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Legionella pneumophila

  • General information

    • the following information is not yet verified
      Taxonomy
      Family: Legionellaceae

      Natural habitats
      Almost all of the Legionella spp have been isolated from aqueous environmental sources.

      It is assumed that the natural reservoir of all the Legionellaceae is our aqueous environment and that humans are an accidental host of the bacterium.

      Environmental L. pneumophila is a facultative intracellular parasite of several different free-living amoebae, such as Acanthamoeba and Naegleria, existing in microbial consortia in biofilms and free-flowing water.

      Many different Legionella spp exist in nature within free-living amoebae, and as a result, these otherwise fastidious bacteria can multiply within the amoebae and be protected from biocides.

      Clinical significance
      L. pneumophila serogroup 1 causes 95-98% of community-acquired Legionnaires Disease.

      Infection is acquired by aerosol inhalation of contaminated water (e.g. cooling towers or aerosol generating devices), although micro aspiration may also be a mechanism of acquiring the disease.

      L. pneumophila causing more than 90% of cases of Legionnaires Disease.

      Legionnaires Disease,
      is a type of bacterial pneumonia, caused by L. pneumophila and other Legionella spp.

      The pneumonia ranges in severity from mild to fatal, with an average fatality rate of 12%.
      Major risk factors for the disease include immunosuppression of the cellular immune system, cigarette smoking, use of well water, chronic heart or lung disease, and chronic renal failure.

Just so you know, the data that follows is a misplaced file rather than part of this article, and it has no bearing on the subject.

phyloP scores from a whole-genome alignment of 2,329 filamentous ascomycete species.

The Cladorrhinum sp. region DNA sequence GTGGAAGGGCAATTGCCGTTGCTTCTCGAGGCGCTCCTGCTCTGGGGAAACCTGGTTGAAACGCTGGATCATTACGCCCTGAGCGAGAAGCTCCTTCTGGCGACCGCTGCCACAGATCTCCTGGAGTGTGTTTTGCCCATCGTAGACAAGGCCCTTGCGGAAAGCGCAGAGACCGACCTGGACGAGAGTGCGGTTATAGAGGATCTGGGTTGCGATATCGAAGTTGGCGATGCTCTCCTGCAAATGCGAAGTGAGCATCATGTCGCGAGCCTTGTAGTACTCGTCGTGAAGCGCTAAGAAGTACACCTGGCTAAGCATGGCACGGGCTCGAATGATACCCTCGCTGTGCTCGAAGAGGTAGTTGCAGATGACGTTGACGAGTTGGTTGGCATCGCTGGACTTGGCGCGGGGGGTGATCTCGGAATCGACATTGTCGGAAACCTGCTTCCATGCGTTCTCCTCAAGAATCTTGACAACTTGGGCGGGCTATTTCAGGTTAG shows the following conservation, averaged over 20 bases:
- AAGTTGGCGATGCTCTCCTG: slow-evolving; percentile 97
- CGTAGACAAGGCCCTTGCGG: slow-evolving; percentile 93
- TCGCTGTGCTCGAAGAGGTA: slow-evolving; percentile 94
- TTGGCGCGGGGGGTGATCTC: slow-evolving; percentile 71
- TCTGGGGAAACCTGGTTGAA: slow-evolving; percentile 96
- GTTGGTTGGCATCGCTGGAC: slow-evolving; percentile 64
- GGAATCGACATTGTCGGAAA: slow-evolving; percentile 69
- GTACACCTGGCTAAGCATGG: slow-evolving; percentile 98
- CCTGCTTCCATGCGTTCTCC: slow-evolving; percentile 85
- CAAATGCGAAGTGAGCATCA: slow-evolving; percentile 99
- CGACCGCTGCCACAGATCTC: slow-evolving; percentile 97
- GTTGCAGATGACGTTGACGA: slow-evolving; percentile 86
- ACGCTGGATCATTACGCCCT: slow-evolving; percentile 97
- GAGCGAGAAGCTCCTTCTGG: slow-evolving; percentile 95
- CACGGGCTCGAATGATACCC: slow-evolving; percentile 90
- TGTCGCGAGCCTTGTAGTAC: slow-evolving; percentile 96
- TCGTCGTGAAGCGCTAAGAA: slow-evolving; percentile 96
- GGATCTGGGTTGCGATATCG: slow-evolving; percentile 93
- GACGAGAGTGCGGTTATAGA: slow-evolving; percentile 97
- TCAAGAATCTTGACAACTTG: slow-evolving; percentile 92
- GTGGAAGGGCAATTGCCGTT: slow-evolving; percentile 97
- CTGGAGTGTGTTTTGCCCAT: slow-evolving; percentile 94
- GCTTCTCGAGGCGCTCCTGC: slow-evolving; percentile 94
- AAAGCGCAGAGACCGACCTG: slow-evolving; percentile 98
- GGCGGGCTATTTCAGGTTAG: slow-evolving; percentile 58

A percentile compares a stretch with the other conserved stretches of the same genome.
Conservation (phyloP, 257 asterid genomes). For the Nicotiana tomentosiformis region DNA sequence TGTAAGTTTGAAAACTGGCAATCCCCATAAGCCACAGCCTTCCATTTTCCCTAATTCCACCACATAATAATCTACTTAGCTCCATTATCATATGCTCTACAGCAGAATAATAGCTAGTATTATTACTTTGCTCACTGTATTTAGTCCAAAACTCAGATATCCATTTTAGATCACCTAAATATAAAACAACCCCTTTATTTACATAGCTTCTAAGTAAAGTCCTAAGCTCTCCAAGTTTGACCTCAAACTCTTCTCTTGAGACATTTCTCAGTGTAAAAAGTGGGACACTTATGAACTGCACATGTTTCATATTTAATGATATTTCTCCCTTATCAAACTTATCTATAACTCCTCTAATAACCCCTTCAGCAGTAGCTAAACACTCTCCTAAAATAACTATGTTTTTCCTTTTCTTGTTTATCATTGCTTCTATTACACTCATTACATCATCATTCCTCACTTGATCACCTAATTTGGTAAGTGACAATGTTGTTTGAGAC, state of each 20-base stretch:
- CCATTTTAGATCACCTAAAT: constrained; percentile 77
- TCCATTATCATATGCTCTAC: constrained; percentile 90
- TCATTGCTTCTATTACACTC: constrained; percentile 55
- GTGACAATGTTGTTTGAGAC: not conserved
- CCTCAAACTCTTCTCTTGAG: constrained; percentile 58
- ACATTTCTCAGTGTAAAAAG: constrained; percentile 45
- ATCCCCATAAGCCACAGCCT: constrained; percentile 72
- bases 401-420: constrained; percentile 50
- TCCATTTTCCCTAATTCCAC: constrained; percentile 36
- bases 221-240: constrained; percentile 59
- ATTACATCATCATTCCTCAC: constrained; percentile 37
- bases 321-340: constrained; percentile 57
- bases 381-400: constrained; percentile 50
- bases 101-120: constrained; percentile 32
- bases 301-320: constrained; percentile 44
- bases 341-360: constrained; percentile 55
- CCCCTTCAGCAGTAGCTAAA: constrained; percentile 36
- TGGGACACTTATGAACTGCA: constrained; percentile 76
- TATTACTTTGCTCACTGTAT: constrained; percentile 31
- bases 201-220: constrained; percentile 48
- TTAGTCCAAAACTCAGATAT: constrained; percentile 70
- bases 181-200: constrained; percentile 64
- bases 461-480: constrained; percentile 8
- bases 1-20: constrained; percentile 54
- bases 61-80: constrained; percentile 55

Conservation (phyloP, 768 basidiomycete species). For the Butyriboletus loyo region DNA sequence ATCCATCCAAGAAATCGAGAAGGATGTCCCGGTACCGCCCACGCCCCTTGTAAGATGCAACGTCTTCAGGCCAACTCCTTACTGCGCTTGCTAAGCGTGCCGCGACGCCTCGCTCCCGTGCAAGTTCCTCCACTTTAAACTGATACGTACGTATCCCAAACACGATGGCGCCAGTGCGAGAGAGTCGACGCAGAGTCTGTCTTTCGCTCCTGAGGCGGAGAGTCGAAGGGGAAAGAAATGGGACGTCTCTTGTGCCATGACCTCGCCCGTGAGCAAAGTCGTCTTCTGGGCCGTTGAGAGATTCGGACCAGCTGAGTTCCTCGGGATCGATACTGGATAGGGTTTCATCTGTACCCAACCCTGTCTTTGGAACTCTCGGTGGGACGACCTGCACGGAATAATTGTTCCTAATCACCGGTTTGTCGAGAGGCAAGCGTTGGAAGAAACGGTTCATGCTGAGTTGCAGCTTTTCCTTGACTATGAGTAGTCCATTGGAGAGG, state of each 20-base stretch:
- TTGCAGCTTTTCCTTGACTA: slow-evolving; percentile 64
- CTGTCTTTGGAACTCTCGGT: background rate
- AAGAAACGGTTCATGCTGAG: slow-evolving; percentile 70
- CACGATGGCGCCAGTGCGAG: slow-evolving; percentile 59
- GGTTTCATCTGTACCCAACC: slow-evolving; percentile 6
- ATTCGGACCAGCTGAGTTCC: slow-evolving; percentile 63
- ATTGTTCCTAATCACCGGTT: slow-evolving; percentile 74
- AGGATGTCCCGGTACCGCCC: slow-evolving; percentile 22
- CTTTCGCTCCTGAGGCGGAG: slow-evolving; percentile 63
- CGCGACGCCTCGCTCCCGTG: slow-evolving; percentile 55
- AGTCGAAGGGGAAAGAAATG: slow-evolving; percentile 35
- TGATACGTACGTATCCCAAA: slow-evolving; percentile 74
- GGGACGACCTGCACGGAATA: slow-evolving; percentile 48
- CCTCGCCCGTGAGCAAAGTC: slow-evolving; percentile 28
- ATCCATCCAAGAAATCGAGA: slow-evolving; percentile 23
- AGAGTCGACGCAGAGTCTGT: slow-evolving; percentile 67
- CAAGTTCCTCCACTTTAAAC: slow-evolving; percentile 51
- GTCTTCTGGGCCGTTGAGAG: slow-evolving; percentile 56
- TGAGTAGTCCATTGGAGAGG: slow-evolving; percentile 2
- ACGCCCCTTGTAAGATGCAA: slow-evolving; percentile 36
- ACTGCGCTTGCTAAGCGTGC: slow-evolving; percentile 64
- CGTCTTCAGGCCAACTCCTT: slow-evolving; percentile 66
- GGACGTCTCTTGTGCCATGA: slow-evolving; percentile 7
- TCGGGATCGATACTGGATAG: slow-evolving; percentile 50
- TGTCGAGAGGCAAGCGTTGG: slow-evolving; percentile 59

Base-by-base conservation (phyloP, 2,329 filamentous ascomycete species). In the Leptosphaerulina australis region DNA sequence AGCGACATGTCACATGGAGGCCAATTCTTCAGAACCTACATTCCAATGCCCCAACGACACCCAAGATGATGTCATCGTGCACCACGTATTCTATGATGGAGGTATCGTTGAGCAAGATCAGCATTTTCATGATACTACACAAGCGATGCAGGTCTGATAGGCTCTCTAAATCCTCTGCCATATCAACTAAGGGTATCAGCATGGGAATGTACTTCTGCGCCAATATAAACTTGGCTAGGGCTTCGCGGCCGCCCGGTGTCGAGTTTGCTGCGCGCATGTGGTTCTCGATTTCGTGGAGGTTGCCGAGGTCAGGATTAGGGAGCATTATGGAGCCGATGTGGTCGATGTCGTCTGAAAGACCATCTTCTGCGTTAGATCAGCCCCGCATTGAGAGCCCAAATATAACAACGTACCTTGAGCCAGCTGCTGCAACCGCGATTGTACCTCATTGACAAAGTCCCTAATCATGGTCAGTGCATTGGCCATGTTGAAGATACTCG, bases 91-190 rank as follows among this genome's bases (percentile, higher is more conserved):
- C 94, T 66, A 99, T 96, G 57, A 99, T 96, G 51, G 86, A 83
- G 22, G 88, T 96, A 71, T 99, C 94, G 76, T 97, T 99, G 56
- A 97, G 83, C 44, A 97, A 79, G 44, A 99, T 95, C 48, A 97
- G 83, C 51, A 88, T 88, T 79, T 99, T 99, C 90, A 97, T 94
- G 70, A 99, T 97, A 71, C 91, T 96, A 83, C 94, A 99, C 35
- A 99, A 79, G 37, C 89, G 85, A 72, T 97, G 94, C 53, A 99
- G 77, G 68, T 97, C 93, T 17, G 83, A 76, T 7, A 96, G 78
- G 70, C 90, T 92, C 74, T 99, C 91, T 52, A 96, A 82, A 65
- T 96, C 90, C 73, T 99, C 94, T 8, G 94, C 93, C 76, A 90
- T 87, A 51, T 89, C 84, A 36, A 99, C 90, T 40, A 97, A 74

• Gram stain

    • the following information is not yet verified
      Lung, sputum
      Gram negative rods, 3-5 µm, from small coccobacillus to short rod Culture plate
      Gram negative rods, 10-25 µm, usually a long, filamentous bacillus

      The small size of intracellular L. pneumophila, the form present in human tissues, makes visualization difficult with Gram stain, as does stain uptake by the surrounding proteinaceous material found in sputum and tissue specimens.

      Immunofluorescent microscopy
      is the most sensitive and specific microscopic method for the detection of L. pneumophila in tissues and sputum.

  • Culture characteristics

    • the following information is not yet verified

      Obligate aerobic

      5% CO2 improves the growth

      Nutritionally fastidious, growth dependence for L-cysteine and growth enhancement by iron.

      BCYE (buffered charcoal yeast extract)
      They grow after 3 days of incubation.

      Colonies are flat, entire, and 0.5-1 mm, when observed with a dissecting microscope, they usually have a speckled blue, blue-green, or red color.
      By longer incubation, these colonies become smooth, convex, iridescent, and entire and look opal-like when observed with a dissecting microscope.

      A thick string may form when a loop is inserted in the colony and then removed from the colony.

      BA, no growth

      McConkey no growth

      BBAØ no growth

  • Characteristics

  • References

    • James Versalovic et al.(2011) Manual of Clinical Microbiology 10th Edition


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